The first bevvy of burly Jiu-Jitsu fighters has already started arriving at Los Angeles international airport for the 17th Jiu-Jitsu Pan, coming up at the end of March.
One of them is head teacher at Gracie Barra Midlands, Victor “Carcarazinho” Estima, who arrived from England this week. Bearer of one of the sightliest Jiu-Jitsu games around these days, the medium heavyweight will make the most of the trip to teach some seminars (anyone interested can show up at GB Arcadia on Sunday, the 6th).
GRACIEMAG.com had a chat with Victor about Jiu-Jitsu in England and training with one of the biggest characters in the UFC, welterweight Dan Hardy, who has been brushing up on his ground game with Bráulio’s brother. Check it out:
How did the partnership with Dan Hardy, a hard core striker, start? What’s your assessment of his Jiu-Jitsu?
I live in the same city as Dan, and his team invited me to train with them. Right at the first training session we started setting up private training sessions, for him and two more UFC fighters: André Winner and Ross Pearson. Now we’re good friends, and I can tell you he’s a really determined guy. Dan’s Jiu-Jitsu has developed a lot in recent months, and I believe he’ll catch some people by surprise on the ground.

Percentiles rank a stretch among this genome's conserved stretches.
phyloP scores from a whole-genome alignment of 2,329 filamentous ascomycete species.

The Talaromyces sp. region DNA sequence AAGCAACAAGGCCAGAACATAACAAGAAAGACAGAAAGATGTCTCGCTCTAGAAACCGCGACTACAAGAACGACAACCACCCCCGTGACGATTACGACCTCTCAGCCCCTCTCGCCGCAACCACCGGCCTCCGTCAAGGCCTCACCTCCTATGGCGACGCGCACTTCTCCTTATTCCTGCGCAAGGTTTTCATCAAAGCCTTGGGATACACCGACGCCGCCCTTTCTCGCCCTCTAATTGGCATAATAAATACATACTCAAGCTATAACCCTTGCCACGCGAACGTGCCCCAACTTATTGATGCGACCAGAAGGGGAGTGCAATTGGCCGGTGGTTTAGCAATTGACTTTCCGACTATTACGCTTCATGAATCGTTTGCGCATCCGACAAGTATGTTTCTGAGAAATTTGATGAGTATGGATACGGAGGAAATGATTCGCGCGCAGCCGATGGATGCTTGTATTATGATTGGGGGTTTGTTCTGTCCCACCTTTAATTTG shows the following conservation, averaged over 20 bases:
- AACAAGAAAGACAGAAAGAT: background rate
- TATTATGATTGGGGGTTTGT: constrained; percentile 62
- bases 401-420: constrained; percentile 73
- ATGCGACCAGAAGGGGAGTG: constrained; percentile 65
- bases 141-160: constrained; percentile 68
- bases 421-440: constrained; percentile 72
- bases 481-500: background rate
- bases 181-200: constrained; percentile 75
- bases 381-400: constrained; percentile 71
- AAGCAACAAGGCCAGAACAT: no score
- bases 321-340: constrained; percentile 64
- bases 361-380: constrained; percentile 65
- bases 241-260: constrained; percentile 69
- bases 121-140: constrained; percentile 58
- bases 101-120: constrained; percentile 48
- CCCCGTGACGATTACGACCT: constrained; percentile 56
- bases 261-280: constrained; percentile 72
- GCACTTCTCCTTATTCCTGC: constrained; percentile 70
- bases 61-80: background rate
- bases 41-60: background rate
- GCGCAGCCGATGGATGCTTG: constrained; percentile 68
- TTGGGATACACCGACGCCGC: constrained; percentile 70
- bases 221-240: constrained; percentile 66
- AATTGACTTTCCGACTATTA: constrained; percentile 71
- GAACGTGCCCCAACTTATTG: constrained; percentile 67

What are your MMA plans?
My plans are to compete as much as I can in the gi still; I’m pursuing a world title and I want to be champion of the ADCC this September in England. Soon after that I intend to focus on MMA. With the training I’ve been doing with those guys, I’m certain I’ll be real comfortable standing when I start in MMA.
How do you evaluate Jiu-Jitsu in England? To you, who are the best representatives of the art in the country?
We have a number of good fighters here, but the biggest standouts are two brown belts, in my opinion: Norbit Nowak and Luke Costelo. Luke won the European Championship and even beat Sheikh Tahnoon’s adoptive son in the weight group final.
And what about GB Pernambuco? Which of Zé Radiola’s students should shine in 2011?
There are a lot of tough guys over there. Bruno Alves is one, and he’s already doing well in competition this year. There’s William Martins, who just got his black belt but won everything at brown belt last year. And there’s always Lucas Rocha.
How are your preparations for the British Open on April 2 and 3 going?
It’s all going great. We expect a thousand athletes for the two days of the championship, in April. It will be the third year of the tournament, and it’s already the second biggest competition in Europe, only trailing the European Open.